A number of local neighborhood groups have banded together to push their agenda of preventing more housing. They are using the misleading name, Coalition for an Affordable and Livable Seattle (CALS). They intend to provide a petition to the mayor at the Seattle Neighborhood Summit and there is a very real risk that they will have a disproportionate voice when it comes to decisions made about housing in Seattle. Erica Barnett at PubliCola does a great job summarizing their petition.

The group is calling for six changes that all sound nice (and in fact some should be discussed) but are a dishonest attempt to prevent more housing. Some of the supporters in these groups are my neighbors and I sympathize with their concerns about changing neighborhoods. There is a serious discussion to be had about the future of Seattle and how to manage change. I would very much like these neighbors to participate in that discussion, but only if they are willing to engage the problems we are facing honestly.

Priorities and Values

CALS’ priorities and values do not match Seattle’s priorities and values. They believe there should be a moratorium on housing if their demands are not met:

Until they are adopted [their list of demands] we call on our newly elected Mayor and City Council to exercise their emergency powers and impose an immediate moratorium on further upzones.

This moratorium should also place a hold on issuance of residential permits (their emphasis)

Their call for a moratorium would only be in some neighborhoods, effectively making it impossible for anyone new to move there or for non-profit developers to build more affordable housing. This makes it clear that preventing “out of scale” development (one of their demands) is a higher priority than ensuring everyone has shelter and is welcome in every neighborhood. As we’ve stated previously, providing enough housing is often considered secondary to other concerns, including the aesthetics of neighborhoods. This reversal is extremely detrimental to important priorities, like lowering housing costs and ending homelessness. It should seem obvious to most people that affordable access to housing should be more important than aesthetics. If you agree, you might be asking, “how does a moratorium affect housing access?” This graph should help answer that question: 

There are fewer affordable and available units in this city than households for anyone earning 80% or less of AMI. Attribute: Seattle City Council – Workforce and Affordable Housing Program Review

There are fewer available and affordable units for households making 80% or less than the area median income than the total number of households. In other words, there aren’t enough units.

But this graph doesn’t come even close to telling the whole story because it is just a snapshot. It completely ignores people who don’t live in Seattle because they can’t afford it. It also ignores the fact that people are moving to Seattle every single day.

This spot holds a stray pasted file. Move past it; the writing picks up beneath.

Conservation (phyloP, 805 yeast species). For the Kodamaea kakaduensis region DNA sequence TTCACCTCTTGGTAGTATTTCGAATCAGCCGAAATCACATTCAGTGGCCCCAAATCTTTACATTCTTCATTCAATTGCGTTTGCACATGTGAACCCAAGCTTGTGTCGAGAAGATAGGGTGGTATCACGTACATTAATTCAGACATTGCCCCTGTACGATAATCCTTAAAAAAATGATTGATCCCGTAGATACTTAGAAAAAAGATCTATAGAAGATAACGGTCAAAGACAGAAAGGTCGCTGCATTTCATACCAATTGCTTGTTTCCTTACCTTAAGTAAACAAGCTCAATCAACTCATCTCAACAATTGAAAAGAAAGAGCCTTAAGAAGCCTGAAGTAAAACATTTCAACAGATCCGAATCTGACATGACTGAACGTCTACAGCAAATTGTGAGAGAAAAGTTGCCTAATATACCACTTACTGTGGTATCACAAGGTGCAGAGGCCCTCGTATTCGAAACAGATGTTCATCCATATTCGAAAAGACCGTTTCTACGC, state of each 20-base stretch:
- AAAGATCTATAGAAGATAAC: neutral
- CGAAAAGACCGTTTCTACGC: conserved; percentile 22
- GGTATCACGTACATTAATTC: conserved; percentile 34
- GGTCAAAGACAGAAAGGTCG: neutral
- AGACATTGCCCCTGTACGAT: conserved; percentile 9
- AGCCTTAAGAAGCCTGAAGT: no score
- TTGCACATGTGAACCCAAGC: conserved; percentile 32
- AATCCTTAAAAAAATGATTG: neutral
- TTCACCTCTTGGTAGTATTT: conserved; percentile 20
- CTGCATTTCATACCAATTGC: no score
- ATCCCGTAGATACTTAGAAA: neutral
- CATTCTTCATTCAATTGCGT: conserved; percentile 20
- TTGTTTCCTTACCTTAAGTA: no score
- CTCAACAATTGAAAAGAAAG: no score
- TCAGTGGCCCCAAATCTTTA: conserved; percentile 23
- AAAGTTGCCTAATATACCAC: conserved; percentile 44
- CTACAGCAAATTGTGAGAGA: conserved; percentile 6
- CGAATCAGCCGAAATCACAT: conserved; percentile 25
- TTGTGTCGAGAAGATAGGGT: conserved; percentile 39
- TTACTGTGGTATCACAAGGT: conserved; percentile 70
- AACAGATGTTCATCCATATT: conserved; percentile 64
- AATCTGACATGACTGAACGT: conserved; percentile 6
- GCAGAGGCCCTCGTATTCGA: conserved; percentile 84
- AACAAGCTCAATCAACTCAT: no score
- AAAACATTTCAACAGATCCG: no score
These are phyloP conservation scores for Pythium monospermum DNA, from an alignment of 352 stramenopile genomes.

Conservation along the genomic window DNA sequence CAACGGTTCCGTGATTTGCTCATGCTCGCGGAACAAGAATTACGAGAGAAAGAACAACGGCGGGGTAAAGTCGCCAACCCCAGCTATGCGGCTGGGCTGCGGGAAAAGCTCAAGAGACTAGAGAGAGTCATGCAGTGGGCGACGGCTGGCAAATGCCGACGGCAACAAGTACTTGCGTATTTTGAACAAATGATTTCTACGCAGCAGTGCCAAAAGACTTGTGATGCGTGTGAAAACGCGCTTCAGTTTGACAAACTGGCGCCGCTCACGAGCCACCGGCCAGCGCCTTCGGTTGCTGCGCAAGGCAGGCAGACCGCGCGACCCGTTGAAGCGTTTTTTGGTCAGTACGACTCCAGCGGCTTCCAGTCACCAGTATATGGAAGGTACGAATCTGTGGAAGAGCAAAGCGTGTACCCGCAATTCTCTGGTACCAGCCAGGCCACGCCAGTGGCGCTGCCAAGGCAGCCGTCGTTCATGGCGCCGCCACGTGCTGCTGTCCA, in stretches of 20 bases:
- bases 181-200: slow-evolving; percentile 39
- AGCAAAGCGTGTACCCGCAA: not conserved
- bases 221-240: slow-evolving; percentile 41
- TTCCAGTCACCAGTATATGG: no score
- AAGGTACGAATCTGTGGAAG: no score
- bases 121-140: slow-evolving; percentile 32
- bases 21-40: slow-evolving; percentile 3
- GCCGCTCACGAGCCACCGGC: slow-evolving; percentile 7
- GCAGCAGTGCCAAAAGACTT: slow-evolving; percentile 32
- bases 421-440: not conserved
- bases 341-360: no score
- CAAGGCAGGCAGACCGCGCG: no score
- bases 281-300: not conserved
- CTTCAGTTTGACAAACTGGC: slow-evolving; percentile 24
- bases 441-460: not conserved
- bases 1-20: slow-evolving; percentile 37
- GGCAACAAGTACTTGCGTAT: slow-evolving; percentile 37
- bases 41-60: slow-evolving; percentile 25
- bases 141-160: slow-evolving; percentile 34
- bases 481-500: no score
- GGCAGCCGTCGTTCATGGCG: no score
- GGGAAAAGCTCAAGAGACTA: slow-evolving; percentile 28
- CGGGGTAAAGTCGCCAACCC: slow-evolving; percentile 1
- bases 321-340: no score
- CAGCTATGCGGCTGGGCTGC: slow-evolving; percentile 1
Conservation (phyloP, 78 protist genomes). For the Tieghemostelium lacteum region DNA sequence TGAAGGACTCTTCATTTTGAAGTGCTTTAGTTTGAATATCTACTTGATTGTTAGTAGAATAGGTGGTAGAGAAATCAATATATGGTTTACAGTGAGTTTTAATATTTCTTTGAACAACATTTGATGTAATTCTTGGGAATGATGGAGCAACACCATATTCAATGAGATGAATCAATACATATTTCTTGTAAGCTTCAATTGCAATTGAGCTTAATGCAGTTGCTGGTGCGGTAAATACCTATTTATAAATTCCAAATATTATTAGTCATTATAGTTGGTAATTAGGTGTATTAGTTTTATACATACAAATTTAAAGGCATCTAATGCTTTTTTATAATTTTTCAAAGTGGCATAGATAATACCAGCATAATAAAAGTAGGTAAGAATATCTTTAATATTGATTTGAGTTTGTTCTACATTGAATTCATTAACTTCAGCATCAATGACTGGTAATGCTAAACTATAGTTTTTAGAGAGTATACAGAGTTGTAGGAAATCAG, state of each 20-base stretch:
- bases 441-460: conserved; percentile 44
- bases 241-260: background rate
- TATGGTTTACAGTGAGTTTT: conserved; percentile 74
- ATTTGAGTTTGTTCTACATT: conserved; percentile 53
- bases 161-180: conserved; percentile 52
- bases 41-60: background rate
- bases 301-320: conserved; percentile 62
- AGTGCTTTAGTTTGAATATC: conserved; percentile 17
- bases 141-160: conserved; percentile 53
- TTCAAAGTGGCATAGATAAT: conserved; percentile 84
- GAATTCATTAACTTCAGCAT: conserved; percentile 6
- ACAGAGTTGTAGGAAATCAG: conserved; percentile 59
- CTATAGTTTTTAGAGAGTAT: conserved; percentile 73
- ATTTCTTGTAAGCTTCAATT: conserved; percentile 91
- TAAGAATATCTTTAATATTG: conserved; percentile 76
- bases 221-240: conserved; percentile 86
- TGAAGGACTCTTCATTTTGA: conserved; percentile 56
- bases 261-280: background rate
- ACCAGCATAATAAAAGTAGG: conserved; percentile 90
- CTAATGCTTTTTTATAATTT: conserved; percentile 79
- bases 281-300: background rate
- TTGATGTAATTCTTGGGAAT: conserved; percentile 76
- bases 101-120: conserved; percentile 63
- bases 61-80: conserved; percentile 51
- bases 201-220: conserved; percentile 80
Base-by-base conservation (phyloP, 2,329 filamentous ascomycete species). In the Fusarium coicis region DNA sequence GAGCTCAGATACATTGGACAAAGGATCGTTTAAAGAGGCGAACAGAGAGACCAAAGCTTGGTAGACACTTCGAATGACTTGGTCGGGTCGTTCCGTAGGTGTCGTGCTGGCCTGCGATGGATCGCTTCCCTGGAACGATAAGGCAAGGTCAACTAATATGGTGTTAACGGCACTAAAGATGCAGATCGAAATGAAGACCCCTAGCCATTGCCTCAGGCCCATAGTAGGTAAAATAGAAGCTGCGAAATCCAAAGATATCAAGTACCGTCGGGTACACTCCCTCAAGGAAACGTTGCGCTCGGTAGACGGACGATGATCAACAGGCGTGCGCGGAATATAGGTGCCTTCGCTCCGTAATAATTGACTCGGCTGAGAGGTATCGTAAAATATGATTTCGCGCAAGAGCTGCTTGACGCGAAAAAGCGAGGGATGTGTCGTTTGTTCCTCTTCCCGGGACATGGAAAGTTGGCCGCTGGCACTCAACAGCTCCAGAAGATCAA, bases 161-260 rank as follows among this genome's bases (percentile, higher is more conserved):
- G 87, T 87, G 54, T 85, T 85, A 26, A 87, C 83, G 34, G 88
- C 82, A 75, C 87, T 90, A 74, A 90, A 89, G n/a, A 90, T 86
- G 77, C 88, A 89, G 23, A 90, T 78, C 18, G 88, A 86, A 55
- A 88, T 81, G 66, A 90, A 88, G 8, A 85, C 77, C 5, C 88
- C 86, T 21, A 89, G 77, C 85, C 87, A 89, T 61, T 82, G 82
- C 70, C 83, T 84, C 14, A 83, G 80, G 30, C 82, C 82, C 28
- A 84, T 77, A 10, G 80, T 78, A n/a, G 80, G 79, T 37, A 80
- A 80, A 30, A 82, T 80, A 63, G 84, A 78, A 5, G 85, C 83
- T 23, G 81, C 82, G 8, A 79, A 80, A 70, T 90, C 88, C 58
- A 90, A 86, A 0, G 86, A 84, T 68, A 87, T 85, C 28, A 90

One thing should be obvious; there is not enough housing. The only way to solve that problem is to build more. For anyone paying attention, it should be clear that a moratorium on building housing is not a serious proposal.

Engaging Our Neighbors

The individuals that make up these groups are our neighbors and we will need them to participate in the democratic process for our city to be successful. There are a lot of opportunities for them to do this but spreading false information and pushing the wrong priorities will not start a productive conversation with groups building affordable housing, renters depending on the private market and developers that are also concerned citizens. Instead of demanding that we stop providing more housing, CALS must propose how Seattle will provide affordable housing for the people moving here, in the neighborhood they want to live, without displacing those that already live there.

Additionally, CALS will need to be more honest. The group already has a bad reputation because of supporters comparing development to rape or the bombing of Dresden. Their petition furthers this perception because they represent a lot of information dishonestly. As an example, the petition makes a claim that there is plenty of capacity in the city, disregarding the actual costs and requirements of building housing. They also claim the city is pursing more upzones, which is flatly untrue. In fact the city is pursuing a number of changes that would result in reducing the number of housing units in Seattle.

We should reach out to our neighbors that sympathize with CALS. They need to know that the city of Seattle needs an honest and thoughtful discussion, emphasizing affordability; not a petition to prevent change at the cost of universal shelter and accessible neighborhoods.

We hope you loved this article. If so, please consider subscribing or donating. The Urbanist is a non-profit that depends on donations from readers like you.

Owen does servicing and consulting for a software company to pay the bills. He has an amateur interest in urban policy, focusing on housing. His primary mode is a bicycle but isn't ashamed of riding down the hill and taking the bus back up. Feel free to tweet at him: @pickovven.


  1. It sounds like you’re saying that democracy is when everyone agrees with you and shares your priorities. That makes me not trust much of anything you say here.

Comments are closed.

Leave a Reply

This site uses Akismet to reduce spam. Learn how your comment data is processed.